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IID-1.7 Data Details

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IID-1.7 Reduce cases of pertussis among adolescents aged 11 to 18 years

About the Data

Description of the data source, numerator, denominator, survey questions, and other relevant details about the national estimate.

Data Source: 
National Notifiable Diseases Surveillance System
Changed Since the Healthy People 2020 Launch: 
Baseline (Year): 
3,995 (2000–04)
Target-Setting Method: 
Projection/trend analysis
Target-Setting Method Justification: 
The duration of protection afforded by the Tdap vaccine is unclear. As adolescent vaccination coverage of Tdap increases, a reduction of disease in adolescents will occur. Results from observational vaccine effectiveness evaluation have shown Tdap vaccine to be approximately 80 percent effective. Within the adolescent population(11 to 18 years of age), Tdap coverage will reach 70 percent. Therefore, with 70 percent Tdap coverage and approximately 80 percent effectiveness, reported pertussis incidence may reasonably be reduced by approximately 50 percent.

Number of confirmed and probable cases of pertussis (including cases identified in outbreak settings) among persons aged 11 to 18 years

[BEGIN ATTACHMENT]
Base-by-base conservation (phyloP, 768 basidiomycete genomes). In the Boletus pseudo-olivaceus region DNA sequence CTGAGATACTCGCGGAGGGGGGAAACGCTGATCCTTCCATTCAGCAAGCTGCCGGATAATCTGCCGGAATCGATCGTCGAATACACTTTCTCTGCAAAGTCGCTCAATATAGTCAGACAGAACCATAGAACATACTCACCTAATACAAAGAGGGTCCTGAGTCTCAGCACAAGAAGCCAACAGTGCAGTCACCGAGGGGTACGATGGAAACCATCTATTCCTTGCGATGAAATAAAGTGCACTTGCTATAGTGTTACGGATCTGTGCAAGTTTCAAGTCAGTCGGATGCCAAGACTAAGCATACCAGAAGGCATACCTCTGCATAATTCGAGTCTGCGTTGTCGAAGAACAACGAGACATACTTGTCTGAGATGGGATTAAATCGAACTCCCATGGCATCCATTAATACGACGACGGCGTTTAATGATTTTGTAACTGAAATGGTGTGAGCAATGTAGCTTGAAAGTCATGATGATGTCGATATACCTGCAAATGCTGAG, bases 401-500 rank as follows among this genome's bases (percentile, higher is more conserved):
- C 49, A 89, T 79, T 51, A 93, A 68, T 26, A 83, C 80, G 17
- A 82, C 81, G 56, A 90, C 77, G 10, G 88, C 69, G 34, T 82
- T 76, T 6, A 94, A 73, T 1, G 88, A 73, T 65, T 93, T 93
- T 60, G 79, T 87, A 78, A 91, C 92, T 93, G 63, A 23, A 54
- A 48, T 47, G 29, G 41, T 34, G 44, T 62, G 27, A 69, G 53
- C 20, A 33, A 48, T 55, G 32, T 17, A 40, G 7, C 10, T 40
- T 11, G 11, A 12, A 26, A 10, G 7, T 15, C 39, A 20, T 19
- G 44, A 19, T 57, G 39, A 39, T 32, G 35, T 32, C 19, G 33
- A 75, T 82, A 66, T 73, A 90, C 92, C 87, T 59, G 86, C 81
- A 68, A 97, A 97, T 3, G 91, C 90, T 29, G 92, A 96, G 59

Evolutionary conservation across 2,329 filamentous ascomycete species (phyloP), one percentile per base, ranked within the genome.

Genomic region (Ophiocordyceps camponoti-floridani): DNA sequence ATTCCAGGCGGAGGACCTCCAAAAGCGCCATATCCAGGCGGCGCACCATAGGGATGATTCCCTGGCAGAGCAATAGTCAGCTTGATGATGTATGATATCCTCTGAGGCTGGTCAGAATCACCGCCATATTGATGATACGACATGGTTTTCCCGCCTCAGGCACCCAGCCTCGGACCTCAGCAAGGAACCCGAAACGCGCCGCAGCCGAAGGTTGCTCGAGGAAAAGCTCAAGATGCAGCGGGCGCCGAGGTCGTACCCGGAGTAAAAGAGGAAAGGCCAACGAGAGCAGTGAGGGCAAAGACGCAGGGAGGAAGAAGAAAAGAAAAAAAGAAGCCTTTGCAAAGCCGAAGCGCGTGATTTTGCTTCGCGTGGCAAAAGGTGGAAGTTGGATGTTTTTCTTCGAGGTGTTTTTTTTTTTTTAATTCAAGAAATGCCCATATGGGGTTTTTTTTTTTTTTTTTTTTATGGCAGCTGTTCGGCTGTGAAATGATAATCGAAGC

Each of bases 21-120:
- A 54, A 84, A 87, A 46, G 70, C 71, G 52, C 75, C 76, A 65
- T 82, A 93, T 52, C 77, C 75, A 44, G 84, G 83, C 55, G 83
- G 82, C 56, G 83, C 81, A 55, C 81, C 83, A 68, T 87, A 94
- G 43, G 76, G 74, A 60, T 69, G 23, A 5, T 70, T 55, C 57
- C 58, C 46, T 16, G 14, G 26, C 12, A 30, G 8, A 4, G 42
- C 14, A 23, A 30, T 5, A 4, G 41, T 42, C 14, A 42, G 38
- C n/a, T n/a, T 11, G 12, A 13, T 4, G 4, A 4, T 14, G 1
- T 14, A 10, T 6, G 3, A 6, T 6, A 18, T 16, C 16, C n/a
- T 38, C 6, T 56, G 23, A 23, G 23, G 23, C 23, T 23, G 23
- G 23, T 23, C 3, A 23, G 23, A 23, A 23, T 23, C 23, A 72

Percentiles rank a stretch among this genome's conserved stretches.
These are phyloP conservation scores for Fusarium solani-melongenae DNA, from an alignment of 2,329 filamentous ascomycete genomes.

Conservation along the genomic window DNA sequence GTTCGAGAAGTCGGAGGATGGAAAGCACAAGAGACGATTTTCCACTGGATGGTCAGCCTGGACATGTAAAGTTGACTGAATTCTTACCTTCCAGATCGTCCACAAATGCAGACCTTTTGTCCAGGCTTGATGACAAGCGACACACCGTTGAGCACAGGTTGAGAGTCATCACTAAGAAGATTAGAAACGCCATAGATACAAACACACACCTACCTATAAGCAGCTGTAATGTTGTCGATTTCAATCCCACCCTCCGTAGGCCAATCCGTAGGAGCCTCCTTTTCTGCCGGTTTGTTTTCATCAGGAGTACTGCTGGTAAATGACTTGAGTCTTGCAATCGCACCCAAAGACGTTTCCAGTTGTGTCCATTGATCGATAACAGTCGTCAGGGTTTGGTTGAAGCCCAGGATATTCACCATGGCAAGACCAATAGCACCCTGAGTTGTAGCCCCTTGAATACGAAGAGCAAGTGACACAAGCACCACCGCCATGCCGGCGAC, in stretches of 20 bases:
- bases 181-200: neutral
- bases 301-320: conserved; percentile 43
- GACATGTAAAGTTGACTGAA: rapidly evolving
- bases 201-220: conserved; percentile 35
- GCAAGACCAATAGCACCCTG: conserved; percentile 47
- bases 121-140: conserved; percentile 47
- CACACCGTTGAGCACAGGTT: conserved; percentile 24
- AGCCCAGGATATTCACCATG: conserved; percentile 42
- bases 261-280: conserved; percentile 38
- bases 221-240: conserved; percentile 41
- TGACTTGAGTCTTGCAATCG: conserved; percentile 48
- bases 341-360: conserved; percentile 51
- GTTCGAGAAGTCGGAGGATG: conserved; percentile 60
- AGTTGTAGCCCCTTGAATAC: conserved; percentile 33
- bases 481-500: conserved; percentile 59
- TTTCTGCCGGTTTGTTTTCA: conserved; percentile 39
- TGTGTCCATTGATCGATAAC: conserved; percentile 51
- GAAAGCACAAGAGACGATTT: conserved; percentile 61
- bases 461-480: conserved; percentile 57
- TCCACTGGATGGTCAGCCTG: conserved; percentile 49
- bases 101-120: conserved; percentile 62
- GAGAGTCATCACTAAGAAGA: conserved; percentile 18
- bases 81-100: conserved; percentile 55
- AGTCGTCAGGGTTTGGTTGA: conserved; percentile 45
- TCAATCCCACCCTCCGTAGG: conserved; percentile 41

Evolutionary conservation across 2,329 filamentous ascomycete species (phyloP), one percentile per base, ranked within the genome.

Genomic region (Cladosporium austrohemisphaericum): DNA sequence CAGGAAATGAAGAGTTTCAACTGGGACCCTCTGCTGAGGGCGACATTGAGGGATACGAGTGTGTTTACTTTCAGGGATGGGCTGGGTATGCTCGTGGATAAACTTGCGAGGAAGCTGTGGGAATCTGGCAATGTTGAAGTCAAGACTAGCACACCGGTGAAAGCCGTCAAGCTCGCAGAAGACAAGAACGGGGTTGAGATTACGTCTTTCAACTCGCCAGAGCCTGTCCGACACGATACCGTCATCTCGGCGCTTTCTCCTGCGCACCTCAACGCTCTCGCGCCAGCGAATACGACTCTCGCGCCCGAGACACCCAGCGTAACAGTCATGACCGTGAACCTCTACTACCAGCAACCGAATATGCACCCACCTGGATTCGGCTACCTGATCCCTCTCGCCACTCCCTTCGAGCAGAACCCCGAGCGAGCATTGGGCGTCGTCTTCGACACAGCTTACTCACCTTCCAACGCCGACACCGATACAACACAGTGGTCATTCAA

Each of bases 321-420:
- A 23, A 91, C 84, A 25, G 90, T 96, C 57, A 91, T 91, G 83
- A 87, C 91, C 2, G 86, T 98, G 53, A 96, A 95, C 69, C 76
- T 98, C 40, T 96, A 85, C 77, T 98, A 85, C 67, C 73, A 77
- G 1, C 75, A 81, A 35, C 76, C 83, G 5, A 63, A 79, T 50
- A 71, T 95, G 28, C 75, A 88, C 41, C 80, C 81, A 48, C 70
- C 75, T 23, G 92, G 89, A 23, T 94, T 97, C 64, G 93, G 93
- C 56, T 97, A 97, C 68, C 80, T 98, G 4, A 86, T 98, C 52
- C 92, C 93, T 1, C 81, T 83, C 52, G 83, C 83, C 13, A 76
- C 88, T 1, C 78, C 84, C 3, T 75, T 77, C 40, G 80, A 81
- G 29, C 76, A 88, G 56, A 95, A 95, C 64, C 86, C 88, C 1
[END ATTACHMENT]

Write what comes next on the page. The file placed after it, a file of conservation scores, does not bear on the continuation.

Comparable Healthy People 2010 Objective: 
Not applicable
Data Collection Frequency: 
Methodology Notes: 

    Estimates represent the mean number of Confirmed, Probable, and Unknown cases (aged 11-18 years) of pertussis reported to NNDSS during the relevant data years. Only adolescent cases with known sex and race/ethnicity are included for sex and race/ethnicity estimates.

    A case definition for confirmed and probable cases of pertussis (including cases identified in outbreak settings) is available from CDC. Estimates are a five-year moving average of confirmed and probable cases of pertussis reported to the National Notifiable Disease Surveillance System (NNDSS).


Additional resources about the objective

  1. Centers for Disease Control and Prevention (CDC). Case definitions for infectious conditions under public health surveillance. Morbidity and Mortality Weekly Report 46 (RR-10), 1997. (See reference for updated case definitions.)